• No aggressive behavior (with people or animals)
  • No unsolicited sniffing
  • No begging for food or affection while working
  • No hyperactivity in public
  • The ability to tolerate new public environments 
  • No excessive barking
  • No going to the bathroom in public unless instructed to do so
service animal requirements

ADA Service Dog Registration

Contrary to popular belief, you are not required to attain certification for your dog to be recognized as a service animal. As long as your dog is trained to assist you with your disability, the law recognizes them as a service animal. You may still encounter landlords, property owners, and others who request documentation, but legally, people are only allowed to ask two questions in relation to your service animal:

  1. Is the dog a service animal required because of a disability? 
  2. What work or task has the dog been trained to perform?

Nonetheless, you may still find people who are ignorant of the law and will therefore ask that your dog have a vest, badge, or documentation. Thus, while you are not required to show any kind of service animal certification, it could make your life a lot easier.

So, once you or your pet’s trainer feel that your dog is ready to become a service animal, you can request certification from any number of third-party companies, like Service Dog Certifications. However, according to the ADA, the documents and certifications issued by these companies do not grant any additional rights or provide legal proof that your dog is a service animal. Thus, you can save on the costs of acquiring certification if you don’t want the extra expense.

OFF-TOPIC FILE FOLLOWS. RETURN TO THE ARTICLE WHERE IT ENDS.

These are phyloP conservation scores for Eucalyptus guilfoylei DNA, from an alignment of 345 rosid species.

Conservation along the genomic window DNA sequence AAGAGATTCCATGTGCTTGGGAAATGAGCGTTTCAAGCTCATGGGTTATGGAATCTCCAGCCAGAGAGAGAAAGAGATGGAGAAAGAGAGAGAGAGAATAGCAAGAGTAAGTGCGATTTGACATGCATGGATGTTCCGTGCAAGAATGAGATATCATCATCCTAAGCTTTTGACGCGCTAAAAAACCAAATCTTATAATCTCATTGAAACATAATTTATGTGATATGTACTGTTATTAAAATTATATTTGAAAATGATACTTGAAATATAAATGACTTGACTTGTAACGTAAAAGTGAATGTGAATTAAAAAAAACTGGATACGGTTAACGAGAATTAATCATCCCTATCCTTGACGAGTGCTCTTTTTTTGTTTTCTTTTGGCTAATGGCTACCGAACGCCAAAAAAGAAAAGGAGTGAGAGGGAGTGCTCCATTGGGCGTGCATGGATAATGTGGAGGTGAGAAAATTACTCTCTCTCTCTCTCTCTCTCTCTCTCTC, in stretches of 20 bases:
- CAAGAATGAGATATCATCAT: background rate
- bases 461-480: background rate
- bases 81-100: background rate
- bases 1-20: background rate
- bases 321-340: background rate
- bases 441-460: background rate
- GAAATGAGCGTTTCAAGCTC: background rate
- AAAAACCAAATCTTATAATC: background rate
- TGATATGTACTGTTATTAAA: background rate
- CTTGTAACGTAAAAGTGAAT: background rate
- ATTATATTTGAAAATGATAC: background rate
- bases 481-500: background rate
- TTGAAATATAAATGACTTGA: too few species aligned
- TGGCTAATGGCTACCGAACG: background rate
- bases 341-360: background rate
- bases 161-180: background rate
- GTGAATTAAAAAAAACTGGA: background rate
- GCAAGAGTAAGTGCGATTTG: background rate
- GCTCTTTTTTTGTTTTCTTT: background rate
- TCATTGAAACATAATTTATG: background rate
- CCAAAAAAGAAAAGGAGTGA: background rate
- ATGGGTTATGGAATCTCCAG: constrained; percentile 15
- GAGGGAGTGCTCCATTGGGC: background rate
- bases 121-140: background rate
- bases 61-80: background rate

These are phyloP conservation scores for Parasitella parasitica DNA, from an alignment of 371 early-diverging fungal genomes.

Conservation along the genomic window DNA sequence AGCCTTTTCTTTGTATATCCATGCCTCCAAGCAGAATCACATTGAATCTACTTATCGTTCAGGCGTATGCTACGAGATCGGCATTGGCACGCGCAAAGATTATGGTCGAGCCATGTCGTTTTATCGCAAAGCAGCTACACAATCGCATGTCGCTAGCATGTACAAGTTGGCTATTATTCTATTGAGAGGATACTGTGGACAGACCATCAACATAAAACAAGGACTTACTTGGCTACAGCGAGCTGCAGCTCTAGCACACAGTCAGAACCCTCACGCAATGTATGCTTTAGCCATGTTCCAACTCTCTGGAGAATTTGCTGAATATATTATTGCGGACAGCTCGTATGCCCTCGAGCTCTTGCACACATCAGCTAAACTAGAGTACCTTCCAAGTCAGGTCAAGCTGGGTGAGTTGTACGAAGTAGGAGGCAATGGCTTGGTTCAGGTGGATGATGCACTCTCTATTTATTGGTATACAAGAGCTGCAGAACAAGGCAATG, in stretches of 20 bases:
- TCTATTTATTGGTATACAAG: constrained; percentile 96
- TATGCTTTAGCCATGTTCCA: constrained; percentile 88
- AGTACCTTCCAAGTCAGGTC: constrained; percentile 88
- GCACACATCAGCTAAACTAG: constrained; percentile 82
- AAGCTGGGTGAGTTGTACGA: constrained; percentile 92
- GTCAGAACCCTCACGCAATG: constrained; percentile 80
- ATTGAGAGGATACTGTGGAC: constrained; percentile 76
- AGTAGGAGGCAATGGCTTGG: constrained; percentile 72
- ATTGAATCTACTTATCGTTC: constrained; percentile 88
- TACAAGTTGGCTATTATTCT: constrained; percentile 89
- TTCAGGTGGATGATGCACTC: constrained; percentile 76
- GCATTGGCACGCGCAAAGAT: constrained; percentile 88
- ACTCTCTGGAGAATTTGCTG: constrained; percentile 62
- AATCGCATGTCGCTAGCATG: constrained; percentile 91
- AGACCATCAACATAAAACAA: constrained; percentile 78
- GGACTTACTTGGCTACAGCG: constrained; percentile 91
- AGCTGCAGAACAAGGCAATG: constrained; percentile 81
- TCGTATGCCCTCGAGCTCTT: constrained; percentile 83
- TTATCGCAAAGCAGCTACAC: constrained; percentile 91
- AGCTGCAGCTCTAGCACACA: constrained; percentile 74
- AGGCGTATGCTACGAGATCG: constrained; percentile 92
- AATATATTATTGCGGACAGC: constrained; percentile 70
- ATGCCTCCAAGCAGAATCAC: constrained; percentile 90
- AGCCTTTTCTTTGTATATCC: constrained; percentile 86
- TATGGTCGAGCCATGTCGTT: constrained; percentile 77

The Bottom Line

There is technically no process for ADA service dog registration, nor is there an official service dog registry. You simply need to ensure that your dog is properly trained to assist you with specific tasks that you could not do on your own due to a disability. You do not have to show any paperwork or attain any documentation. 

However, as previously stated, you could still run into some people who will want you to show proof that your dog is a service animal. Therefore, getting certification through a third-party company could make your life a little easier in the future. Finally, you might want to get the help of a professional when training your dog, so you should be prepared for the costs.

If you’d like to learn more about the legal rights of service dog owners, check out the ADA’s guidelines and answers to frequently asked questions. Additionally, if you’re in the market for a trained service dog, be sure to check out our guide on how to get a service dog!

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Willie mae Bush

Sunday 15th of August 2021

I am 75 years old i live alone i have health problems lungs problems heart problems have pace maker i am a diabetic Type 2 have high blood pressure have seizures all on the medication had breast cancer before left breast removed I am a survivor for 12 years I have a chihuahua dog I had one before he lived on the full months and he died then another one was given to me the company keeper I have bad nerves I have I have anxiety attacks she is a good company keeper from me she is house trained it she sleeps with me I have a lot of shots I take care of her I love her to death she is not company keeper I am on a low income where I live at I have to pay for her I have an insurance I pay every month food is high can't afford it I want to take her with me everywhere I go she has a shots records updated rabie shots